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Deciding to attend college is a major and expensive decision. Parents and students alike want to be confident they’ve made the best decision when stepping on campus for the first day of classes or logging onto their virtual course for the first time.

But how does one determine if their college of interest is the best fit?

According to Rick Bischoff, vice president for enrollment management at Case Western Reserve University in Cleveland, and Connie Disbro, coordinator for the online MBA program at Bowling Green State University in Bowling Green, prospective students have some research ahead of them to help determine fit.

“They first need to reflect on who they are, how they learn and the kind of community they want to be part of,” Bischoff said. “What is important in their lives right now? Do they love spending time in the city or a stroll in the country? What are those experiences that bring them joy, and can you continue those or others like them in college? Make sure they teach you what you want to study.”

Disbro said many people tend to start with a university’s website. Though a good place to start, she suggested they take the research a step further into the real world.

“I always suggest they go to the campus if they can,” she said. “When I decided to get my MBA, I spoke to the program coordinator and that was the selling point for me – actually meeting and talking to individuals and asking questions, getting a feel for the campus. It can go a long way in determining if you can really see yourself there. That is something still so important, even with all of our modern technology.”

Both professionals said having that knowledge of how you fit at a school is key to the decision-making process.

“The most obvious thing is college costs a lot of money, so you don’t want to be in a situation where you start and realize it isn’t the right fit for you,” Disbro explained. “For example, say you’re halfway through the semester but can’t get out of classes or receive a full refund, or even your credits won’t transfer. Most universities are working on becoming more flexible when it comes to transferring credits, but courses may end up being redundant or unneeded at a new school.”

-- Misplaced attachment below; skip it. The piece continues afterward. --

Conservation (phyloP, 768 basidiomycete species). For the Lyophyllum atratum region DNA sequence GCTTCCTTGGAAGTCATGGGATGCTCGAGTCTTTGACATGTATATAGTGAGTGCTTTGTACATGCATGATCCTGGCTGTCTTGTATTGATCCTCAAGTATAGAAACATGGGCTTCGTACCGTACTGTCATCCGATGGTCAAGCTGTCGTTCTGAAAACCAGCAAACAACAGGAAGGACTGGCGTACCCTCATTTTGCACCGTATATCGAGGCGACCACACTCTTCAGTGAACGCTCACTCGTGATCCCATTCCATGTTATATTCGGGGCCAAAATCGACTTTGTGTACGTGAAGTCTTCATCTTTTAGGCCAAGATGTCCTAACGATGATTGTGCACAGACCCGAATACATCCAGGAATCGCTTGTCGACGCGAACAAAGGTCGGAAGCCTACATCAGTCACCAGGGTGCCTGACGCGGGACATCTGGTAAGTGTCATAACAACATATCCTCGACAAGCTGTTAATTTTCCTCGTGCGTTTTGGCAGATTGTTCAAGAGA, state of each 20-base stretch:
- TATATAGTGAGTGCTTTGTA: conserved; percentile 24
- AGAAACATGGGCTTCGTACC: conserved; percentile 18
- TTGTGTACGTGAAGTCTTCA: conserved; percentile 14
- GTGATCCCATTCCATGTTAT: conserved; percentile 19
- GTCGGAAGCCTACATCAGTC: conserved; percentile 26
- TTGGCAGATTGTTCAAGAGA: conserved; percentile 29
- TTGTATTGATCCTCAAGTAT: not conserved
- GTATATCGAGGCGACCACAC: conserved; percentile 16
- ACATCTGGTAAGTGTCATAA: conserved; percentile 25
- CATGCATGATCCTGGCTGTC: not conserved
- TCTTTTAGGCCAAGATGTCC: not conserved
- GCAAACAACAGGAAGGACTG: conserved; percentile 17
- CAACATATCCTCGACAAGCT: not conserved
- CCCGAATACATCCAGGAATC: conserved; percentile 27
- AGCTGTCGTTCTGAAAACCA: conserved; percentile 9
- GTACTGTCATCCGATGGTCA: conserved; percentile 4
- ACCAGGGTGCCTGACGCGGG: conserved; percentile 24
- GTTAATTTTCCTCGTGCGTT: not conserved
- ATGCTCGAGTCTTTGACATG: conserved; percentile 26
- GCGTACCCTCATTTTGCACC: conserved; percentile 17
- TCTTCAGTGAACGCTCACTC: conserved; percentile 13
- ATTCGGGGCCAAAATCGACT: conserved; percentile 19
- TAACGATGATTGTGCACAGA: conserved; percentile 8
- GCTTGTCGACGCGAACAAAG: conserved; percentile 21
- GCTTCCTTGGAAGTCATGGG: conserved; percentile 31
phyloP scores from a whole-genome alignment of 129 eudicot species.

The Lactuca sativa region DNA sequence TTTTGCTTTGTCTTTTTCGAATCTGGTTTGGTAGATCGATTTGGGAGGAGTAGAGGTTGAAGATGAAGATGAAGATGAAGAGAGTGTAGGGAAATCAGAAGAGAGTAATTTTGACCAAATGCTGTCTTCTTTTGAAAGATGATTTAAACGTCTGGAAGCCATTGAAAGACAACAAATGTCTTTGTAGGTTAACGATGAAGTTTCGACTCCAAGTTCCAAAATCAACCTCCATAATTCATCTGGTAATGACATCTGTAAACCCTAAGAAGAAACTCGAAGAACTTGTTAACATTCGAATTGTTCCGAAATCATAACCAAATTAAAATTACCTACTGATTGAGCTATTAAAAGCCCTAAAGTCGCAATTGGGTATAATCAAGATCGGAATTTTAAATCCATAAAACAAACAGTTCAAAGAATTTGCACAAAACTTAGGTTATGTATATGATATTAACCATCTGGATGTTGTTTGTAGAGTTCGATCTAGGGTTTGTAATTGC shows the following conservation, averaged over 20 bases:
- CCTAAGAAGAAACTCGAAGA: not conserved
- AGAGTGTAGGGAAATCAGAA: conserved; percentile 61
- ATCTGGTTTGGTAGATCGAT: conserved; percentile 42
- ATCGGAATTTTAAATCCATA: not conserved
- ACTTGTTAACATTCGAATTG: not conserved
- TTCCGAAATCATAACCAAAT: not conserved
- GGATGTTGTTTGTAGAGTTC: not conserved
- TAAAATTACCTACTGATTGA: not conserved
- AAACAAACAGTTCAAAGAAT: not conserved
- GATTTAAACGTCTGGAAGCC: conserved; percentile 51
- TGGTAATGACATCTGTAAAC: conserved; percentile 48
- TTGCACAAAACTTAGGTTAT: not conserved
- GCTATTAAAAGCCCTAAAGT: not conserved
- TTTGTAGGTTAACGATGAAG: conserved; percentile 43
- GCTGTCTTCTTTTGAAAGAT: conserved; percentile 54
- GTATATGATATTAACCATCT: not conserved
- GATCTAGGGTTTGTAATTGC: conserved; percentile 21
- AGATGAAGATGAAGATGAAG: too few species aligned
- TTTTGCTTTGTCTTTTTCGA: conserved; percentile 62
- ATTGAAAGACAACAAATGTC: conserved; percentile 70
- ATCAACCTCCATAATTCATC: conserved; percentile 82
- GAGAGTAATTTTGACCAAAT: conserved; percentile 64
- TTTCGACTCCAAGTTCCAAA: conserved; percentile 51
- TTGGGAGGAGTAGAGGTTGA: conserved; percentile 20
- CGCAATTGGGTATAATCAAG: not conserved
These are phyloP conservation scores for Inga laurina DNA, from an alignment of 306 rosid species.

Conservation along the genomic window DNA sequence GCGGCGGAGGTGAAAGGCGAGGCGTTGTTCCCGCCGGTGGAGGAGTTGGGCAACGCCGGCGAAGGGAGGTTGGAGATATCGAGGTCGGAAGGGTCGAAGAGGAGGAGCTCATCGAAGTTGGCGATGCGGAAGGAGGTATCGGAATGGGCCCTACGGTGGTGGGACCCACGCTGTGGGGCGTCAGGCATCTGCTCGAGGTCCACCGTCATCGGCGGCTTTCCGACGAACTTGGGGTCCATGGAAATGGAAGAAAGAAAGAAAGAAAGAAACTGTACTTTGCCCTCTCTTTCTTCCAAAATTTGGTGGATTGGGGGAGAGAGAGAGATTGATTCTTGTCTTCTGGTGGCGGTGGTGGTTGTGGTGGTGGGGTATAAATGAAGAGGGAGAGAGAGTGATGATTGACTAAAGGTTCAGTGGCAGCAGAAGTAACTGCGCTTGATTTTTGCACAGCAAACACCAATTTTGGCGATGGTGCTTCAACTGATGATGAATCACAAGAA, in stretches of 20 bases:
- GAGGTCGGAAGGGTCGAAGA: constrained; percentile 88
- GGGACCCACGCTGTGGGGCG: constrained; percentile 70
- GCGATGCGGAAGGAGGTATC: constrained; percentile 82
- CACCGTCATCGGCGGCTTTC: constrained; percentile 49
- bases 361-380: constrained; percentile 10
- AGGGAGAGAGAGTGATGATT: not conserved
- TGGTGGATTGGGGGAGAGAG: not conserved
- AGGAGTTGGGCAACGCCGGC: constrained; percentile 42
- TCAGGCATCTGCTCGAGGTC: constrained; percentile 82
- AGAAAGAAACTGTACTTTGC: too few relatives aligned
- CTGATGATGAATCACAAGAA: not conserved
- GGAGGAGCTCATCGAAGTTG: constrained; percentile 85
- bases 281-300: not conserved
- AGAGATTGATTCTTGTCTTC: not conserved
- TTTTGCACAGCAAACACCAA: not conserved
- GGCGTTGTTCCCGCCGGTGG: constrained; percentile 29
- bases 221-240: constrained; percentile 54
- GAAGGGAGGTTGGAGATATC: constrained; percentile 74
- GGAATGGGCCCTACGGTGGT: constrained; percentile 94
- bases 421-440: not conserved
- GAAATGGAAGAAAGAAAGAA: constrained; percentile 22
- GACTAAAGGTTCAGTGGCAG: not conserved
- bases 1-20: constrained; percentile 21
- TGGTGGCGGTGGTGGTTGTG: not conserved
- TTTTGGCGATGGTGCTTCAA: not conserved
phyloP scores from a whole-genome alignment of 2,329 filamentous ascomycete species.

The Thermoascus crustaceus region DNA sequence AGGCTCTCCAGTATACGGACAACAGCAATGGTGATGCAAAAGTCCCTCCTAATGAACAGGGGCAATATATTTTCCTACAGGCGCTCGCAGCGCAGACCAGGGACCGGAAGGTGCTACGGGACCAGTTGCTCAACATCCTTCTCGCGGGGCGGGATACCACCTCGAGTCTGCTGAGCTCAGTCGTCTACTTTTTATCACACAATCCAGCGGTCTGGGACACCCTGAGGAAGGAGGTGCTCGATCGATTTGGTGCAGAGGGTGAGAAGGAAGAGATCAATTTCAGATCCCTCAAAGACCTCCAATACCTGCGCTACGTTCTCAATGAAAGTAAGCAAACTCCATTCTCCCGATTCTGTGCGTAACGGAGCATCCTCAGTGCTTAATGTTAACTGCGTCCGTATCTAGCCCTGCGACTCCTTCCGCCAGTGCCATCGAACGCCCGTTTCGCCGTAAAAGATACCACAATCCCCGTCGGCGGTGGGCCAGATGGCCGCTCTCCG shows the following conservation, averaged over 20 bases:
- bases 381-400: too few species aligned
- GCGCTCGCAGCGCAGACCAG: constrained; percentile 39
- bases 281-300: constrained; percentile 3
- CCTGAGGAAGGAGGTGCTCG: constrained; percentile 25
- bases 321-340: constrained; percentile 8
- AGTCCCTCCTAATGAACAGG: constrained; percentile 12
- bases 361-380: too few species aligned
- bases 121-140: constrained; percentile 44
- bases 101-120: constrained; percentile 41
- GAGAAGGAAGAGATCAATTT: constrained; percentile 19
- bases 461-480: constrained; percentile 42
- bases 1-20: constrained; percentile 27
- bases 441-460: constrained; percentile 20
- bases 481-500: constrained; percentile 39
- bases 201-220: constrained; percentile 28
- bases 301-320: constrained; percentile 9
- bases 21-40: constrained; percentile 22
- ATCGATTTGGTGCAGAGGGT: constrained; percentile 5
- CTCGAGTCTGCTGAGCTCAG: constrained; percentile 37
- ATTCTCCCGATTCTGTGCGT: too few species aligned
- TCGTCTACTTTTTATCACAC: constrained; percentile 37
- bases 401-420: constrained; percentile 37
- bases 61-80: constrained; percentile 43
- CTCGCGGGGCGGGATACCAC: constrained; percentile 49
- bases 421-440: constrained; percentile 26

Disbro added a bad experience at one school could discourage a student from trying another in fear it’d be the same there.

“I know it takes time and effort to research, but it does pay off,” she said.

But there isn’t just one perfect school for every situation, Bischoff said. Many schools could be the right fit for any given student.

“(Students) aren’t searching for their only true love,” he noted. “However, they want to be sure that a school is going to offer the experience they are looking for and that they are going to have some shared values with enough of the college community so they will connect and build relationships.”

Both universities boast open lines of communication with prospective and current students when it comes to fit, both academically and socially.

Disbro said BGSU encourages students to set meetings with program coordinators, whether that is in person, over the telephone or online. Keeping their website up to date, she said students should prepare questions before their meetings to make sure everything they want to know gets answered.

Bischoff suggested students also read between the lines.

“Colleges are doing lots of online sessions where students can hear from and interact with students, faculty and staff,” he said. “If students pay attention to not just the information, but the tone and style, you’ll see differences among colleges pretty quickly.”

Should a student find themselves struggling to find their place in a school they thought was the right fit, Bischoff and Disbro had advice.

“I always tell students to not make a quick decision,” Disbro said. “We don’t want them to rush into things. We also have students who are transitioning into new life decisions and feel like they don’t belong, so we suggest they take some time and talk to someone about that.”

Bischoff added, “Don’t give up too quickly. Most students take a while to find their place, but of course, none of them tell their friends. In reality, most take a while to hit their stride. If, however, a place really isn’t a good fit for you, you can transfer to another college. There is no shame in transferring.”

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